Car clubs help improve London air

March 18th, 2012 by Carplus

Car Clubs make a considerable contribution to improving air quality and reducing carbon emissions in London, according to new independent research published by the Transport Research Laboratory.

Building on studies done for each of the last three years, TRL have reaffirmed the positive effect of Car Clubs, as Londoners are shown again to be selling private cars, or deferring purchase, and joining a Car Club.

In addition, TRL provide evidence of the previously under‐ acknowledged contribution of Car Clubs to improving air quality and reducing carbon emissions in London. Significantly, the research indicates that the average Car Club member in London saves one tonne of carbon, annually.

According to The emission impacts of car clubs in London report, this positive contribution is based on two key factors.

The first is the use of greener vehicles with Car Clubs releasing 50% fewer emissions than the average car.

The second is the result of Car Club members changing their behaviour, and travelling 50% less by car in favour of using more sustainable forms of transport.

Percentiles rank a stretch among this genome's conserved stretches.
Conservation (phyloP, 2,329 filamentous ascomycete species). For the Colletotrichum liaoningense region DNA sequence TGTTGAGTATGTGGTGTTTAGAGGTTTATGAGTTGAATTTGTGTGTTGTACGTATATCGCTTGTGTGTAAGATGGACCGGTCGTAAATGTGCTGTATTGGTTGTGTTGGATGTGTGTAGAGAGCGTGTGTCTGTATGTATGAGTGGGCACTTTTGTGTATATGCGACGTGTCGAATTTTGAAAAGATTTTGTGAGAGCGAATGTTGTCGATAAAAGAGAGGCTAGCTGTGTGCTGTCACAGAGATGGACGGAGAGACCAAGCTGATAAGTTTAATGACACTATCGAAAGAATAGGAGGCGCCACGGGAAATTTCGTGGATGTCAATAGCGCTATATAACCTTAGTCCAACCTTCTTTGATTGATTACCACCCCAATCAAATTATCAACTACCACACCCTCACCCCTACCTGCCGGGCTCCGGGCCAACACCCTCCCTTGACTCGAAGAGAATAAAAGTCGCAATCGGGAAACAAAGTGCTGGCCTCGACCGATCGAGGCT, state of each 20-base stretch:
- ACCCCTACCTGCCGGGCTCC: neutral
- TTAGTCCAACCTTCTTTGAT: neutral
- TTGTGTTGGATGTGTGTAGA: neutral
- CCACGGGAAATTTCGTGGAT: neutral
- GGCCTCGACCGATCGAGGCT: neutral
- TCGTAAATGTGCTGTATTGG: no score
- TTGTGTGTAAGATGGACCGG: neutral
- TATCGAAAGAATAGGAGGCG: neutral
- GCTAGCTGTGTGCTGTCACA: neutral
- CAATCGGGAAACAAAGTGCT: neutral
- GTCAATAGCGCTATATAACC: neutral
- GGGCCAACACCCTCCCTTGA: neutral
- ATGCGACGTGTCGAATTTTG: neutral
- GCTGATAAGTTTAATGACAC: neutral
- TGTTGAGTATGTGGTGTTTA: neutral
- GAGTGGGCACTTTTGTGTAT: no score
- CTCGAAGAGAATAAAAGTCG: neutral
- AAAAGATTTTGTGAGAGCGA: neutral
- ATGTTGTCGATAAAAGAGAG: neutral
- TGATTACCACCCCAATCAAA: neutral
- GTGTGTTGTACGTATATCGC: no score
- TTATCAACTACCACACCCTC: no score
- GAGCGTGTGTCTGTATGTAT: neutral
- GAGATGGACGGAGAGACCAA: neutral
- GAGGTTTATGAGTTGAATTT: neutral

In all cases, average household emissions from transport were found to fall significantly after joining the Car Club and represent a fraction of the average emissions of London licence‐ holders. The TRL research reveals that emissions of CO2, NOx and PM10 from car use by established London Car Club members are less than half of those for car use by London Car Club joiner households or by London license holder households.

The research, conducted by TRL on behalf of Carplus and Transport for London, is based on analysis of the London results from the Carplus Annual Survey of Car Club Members 2010/11, which asks both members and recent joiners about their travel behaviour and changes in car ownership and use.

Chas Ball, Carplus CEO, commented “in light of recent concerns surrounding air quality, this new evidence which builds on previous research, demonstrates that Car Clubs are an affordable measure to help achieve wider air quality and carbon reduction targets.”

Dr Sally Cairns, a Senior Research Fellow at TRL and UCL, said “overall, about 30% of London respondents report reducing their household car ownership after joining a Car Club, and about 30% (including a proportion of those who dispose of a car) report that they would otherwise have purchased a vehicle.”

Ben Plowden, Director of Surface Planning at Transport for London, said that “transport for London continue to support the use of Car Clubs in the capital as a greener alternative to using a private car. This research strongly endorses why TfL supports car clubs as a valuable means in helping us reduce CO2 emissions and improving London’s air quality”.

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